Clythe well Environmental Assessment

Schedule ‘B’ Class Environmental Assessment for treatment upgrades

The City of Guelph is looking into possible treatment upgrades to Clythe well to improve the water quality from this supply source.Water from Clythe well does not currently meet the aesthetic objective—or guideline—for hydrogen sulphide (H2S), and this well has been out of production since 1999. Water from Clythe well has an unpleasant odour and taste. When H2S combines with iron in water, it can also cause black stains on laundry, and water fixtures. There is no health-related objective for H2S in drinking water.

Study objectives

The City of Guelph is initiating a Municipal Class Environmental Assessment (EA) for proposed treatment upgrades to bring the Clythe well back into service. The City’s Water Supply Master Plan (2014) identifies the need for additional water sources to support future demand in the northeast area of the city. Clythe Well is identified as a candidate for early implementation. A study conducted in 2011 concluded that water from the Clythe well can be successfully treated with existing technology.

Map shows the area covered by the Clythe well environmental assessment roughly bounded by York Road, Auden Road, Eastview Road and the city's eastern boundary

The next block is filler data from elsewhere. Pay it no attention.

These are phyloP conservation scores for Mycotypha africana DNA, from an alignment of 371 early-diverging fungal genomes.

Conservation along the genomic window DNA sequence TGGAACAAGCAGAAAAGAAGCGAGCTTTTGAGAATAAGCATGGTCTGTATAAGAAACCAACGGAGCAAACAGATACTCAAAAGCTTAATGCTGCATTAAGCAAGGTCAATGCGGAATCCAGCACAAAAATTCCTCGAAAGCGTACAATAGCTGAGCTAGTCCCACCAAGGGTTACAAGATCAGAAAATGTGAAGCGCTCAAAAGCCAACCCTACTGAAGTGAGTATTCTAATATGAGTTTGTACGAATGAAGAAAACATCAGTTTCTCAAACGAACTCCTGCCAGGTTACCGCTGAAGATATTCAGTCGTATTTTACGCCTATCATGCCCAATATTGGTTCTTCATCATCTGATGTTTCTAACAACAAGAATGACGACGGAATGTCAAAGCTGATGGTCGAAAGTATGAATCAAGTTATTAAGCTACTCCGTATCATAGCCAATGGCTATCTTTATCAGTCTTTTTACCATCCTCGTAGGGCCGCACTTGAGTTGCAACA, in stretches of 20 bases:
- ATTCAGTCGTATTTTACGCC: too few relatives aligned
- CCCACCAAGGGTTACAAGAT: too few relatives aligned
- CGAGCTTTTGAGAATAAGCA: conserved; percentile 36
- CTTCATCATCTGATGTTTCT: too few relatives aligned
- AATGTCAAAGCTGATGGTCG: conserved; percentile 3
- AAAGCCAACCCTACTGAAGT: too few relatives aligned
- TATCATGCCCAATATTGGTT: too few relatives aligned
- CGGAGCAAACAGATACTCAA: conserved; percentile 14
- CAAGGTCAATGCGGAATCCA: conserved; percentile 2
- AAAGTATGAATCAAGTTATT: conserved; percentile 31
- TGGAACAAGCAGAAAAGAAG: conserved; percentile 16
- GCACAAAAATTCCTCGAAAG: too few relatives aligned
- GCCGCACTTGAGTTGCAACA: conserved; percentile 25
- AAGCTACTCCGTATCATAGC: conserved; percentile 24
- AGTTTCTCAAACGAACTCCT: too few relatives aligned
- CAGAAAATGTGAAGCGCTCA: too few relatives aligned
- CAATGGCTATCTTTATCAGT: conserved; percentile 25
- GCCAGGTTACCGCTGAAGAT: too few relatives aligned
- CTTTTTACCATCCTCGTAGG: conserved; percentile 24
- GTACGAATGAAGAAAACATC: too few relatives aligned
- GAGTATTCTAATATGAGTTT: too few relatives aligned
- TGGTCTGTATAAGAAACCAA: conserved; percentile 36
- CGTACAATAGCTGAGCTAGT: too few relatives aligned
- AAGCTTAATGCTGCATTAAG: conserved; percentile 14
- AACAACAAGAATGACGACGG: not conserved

The process

Planning for this project is proceeding as a Schedule “B” undertaking in accordance with the Municipal Class Environmental Assessment process (MEA, June 2000, as amended in 2007 and 2011), prepared by the Municipal Engineers Association. The Class EA is an approved process under the Ontario Environmental Assessment Act and includes public and review agency consultation, an evaluation of alternatives, an assessment of potential environmental effects of the proposed alternatives, and identification of reasonable measures to mitigate any adverse impacts that may result.

Once a preferred alternative is selected and the EA is approved, the project will move into design. The total anticipated project cost including the EA, design and construction, is about $7 million dollars, pending the approval of future budgets by Council.

Timing and milestones

  • Class EA alternatives identified (field studies): May-August 2017
  • Class EA public open house: September 2017
  • Class EA final draft for public review): November-December 2017
  • Class EA finalized and submitted to MOECC for approval: December 2017
  • Detailed Design: July 2018-June 2019
  • Construction: July 2019-December 2020

Background

One of Guelph’s highest priorities is to maintain a safe, high-quality water supply that meets and surpasses the requirements of all provincial regulations related to drinking water supplies. In delivering safe water to our community, the City aims to use local water resources to support the current and future needs of our growing city. Bringing water supply wells that are currently offline, back online again, is identified as a priority for meeting water supply demands in the City’s 2014 Water Supply Master Plan.

Clythe well in particular has been identified as a City drinking water source that, with treatment upgrades, can be brought back online. The Water Supply Master Plan puts Clythe well back into service as an active water supply well by 2020.